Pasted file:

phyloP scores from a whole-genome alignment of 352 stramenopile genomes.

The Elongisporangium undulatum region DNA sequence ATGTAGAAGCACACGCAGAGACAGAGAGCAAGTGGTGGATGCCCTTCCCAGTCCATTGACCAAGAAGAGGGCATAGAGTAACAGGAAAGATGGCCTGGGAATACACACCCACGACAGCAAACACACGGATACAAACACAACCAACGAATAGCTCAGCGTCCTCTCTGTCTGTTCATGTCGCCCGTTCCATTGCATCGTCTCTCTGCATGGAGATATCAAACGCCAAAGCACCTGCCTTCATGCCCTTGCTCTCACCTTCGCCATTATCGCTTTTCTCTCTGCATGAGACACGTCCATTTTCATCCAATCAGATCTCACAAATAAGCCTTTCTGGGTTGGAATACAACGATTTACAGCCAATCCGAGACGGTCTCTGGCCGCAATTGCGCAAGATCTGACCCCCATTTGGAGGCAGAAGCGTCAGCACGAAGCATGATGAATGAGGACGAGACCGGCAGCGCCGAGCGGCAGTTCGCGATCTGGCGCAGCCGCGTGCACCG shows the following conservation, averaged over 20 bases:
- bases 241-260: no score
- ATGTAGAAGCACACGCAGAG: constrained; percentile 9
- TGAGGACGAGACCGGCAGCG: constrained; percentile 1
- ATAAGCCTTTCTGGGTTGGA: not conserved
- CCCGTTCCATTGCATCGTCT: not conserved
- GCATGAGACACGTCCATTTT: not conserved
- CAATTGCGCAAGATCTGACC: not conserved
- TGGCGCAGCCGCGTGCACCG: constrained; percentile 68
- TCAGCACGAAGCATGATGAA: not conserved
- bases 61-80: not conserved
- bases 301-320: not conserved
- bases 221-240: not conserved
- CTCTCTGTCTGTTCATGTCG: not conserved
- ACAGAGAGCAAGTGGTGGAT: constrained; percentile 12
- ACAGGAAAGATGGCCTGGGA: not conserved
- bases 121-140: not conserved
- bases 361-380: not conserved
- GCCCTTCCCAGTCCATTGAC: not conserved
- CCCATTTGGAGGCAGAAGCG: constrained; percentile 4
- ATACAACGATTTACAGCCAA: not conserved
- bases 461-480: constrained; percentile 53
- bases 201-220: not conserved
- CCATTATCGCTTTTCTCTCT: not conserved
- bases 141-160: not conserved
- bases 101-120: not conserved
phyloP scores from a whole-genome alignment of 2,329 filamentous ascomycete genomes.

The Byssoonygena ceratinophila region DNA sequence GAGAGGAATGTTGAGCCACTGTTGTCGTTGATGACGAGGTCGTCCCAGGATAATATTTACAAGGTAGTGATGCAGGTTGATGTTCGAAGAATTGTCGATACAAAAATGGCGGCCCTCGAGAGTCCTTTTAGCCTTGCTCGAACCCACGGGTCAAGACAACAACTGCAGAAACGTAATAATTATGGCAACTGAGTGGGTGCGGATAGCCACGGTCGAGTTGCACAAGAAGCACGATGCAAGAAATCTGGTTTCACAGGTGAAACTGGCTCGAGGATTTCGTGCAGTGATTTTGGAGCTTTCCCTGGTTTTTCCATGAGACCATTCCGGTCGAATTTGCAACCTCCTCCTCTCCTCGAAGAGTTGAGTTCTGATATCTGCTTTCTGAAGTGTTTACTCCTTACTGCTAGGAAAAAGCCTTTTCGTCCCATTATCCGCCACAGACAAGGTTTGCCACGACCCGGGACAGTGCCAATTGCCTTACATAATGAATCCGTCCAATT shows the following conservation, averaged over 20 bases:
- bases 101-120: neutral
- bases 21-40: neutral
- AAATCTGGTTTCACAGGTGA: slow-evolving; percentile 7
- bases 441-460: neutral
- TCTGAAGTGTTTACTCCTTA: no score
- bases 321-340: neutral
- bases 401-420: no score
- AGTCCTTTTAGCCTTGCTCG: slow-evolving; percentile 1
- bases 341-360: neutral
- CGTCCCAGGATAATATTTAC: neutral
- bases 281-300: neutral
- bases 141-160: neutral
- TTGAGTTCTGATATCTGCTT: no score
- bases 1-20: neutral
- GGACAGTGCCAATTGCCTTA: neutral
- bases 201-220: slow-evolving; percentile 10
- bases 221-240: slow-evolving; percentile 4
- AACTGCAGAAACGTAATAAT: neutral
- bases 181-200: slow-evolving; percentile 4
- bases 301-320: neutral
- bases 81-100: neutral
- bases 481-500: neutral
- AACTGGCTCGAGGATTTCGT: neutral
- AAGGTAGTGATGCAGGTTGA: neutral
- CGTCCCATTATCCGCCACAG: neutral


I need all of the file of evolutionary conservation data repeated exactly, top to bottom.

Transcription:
phyloP scores from a whole-genome alignment of 352 stramenopile genomes.

The Elongisporangium undulatum region DNA sequence ATGTAGAAGCACACGCAGAGACAGAGAGCAAGTGGTGGATGCCCTTCCCAGTCCATTGACCAAGAAGAGGGCATAGAGTAACAGGAAAGATGGCCTGGGAATACACACCCACGACAGCAAACACACGGATACAAACACAACCAACGAATAGCTCAGCGTCCTCTCTGTCTGTTCATGTCGCCCGTTCCATTGCATCGTCTCTCTGCATGGAGATATCAAACGCCAAAGCACCTGCCTTCATGCCCTTGCTCTCACCTTCGCCATTATCGCTTTTCTCTCTGCATGAGACACGTCCATTTTCATCCAATCAGATCTCACAAATAAGCCTTTCTGGGTTGGAATACAACGATTTACAGCCAATCCGAGACGGTCTCTGGCCGCAATTGCGCAAGATCTGACCCCCATTTGGAGGCAGAAGCGTCAGCACGAAGCATGATGAATGAGGACGAGACCGGCAGCGCCGAGCGGCAGTTCGCGATCTGGCGCAGCCGCGTGCACCG shows the following conservation, averaged over 20 bases:
- bases 241-260: no score
- ATGTAGAAGCACACGCAGAG: constrained; percentile 9
- TGAGGACGAGACCGGCAGCG: constrained; percentile 1
- ATAAGCCTTTCTGGGTTGGA: not conserved
- CCCGTTCCATTGCATCGTCT: not conserved
- GCATGAGACACGTCCATTTT: not conserved
- CAATTGCGCAAGATCTGACC: not conserved
- TGGCGCAGCCGCGTGCACCG: constrained; percentile 68
- TCAGCACGAAGCATGATGAA: not conserved
- bases 61-80: not conserved
- bases 301-320: not conserved
- bases 221-240: not conserved
- CTCTCTGTCTGTTCATGTCG: not conserved
- ACAGAGAGCAAGTGGTGGAT: constrained; percentile 12
- ACAGGAAAGATGGCCTGGGA: not conserved
- bases 121-140: not conserved
- bases 361-380: not conserved
- GCCCTTCCCAGTCCATTGAC: not conserved
- CCCATTTGGAGGCAGAAGCG: constrained; percentile 4
- ATACAACGATTTACAGCCAA: not conserved
- bases 461-480: constrained; percentile 53
- bases 201-220: not conserved
- CCATTATCGCTTTTCTCTCT: not conserved
- bases 141-160: not conserved
- bases 101-120: not conserved
phyloP scores from a whole-genome alignment of 2,329 filamentous ascomycete genomes.

The Byssoonygena ceratinophila region DNA sequence GAGAGGAATGTTGAGCCACTGTTGTCGTTGATGACGAGGTCGTCCCAGGATAATATTTACAAGGTAGTGATGCAGGTTGATGTTCGAAGAATTGTCGATACAAAAATGGCGGCCCTCGAGAGTCCTTTTAGCCTTGCTCGAACCCACGGGTCAAGACAACAACTGCAGAAACGTAATAATTATGGCAACTGAGTGGGTGCGGATAGCCACGGTCGAGTTGCACAAGAAGCACGATGCAAGAAATCTGGTTTCACAGGTGAAACTGGCTCGAGGATTTCGTGCAGTGATTTTGGAGCTTTCCCTGGTTTTTCCATGAGACCATTCCGGTCGAATTTGCAACCTCCTCCTCTCCTCGAAGAGTTGAGTTCTGATATCTGCTTTCTGAAGTGTTTACTCCTTACTGCTAGGAAAAAGCCTTTTCGTCCCATTATCCGCCACAGACAAGGTTTGCCACGACCCGGGACAGTGCCAATTGCCTTACATAATGAATCCGTCCAATT shows the following conservation, averaged over 20 bases:
- bases 101-120: neutral
- bases 21-40: neutral
- AAATCTGGTTTCACAGGTGA: slow-evolving; percentile 7
- bases 441-460: neutral
- TCTGAAGTGTTTACTCCTTA: no score
- bases 321-340: neutral
- bases 401-420: no score
- AGTCCTTTTAGCCTTGCTCG: slow-evolving; percentile 1
- bases 341-360: neutral
- CGTCCCAGGATAATATTTAC: neutral
- bases 281-300: neutral
- bases 141-160: neutral
- TTGAGTTCTGATATCTGCTT: no score
- bases 1-20: neutral
- GGACAGTGCCAATTGCCTTA: neutral
- bases 201-220: slow-evolving; percentile 10
- bases 221-240: slow-evolving; percentile 4
- AACTGCAGAAACGTAATAAT: neutral
- bases 181-200: slow-evolving; percentile 4
- bases 301-320: neutral
- bases 81-100: neutral
- bases 481-500: neutral
- AACTGGCTCGAGGATTTCGT: neutral
- AAGGTAGTGATGCAGGTTGA: neutral
- CGTCCCATTATCCGCCACAG: neutral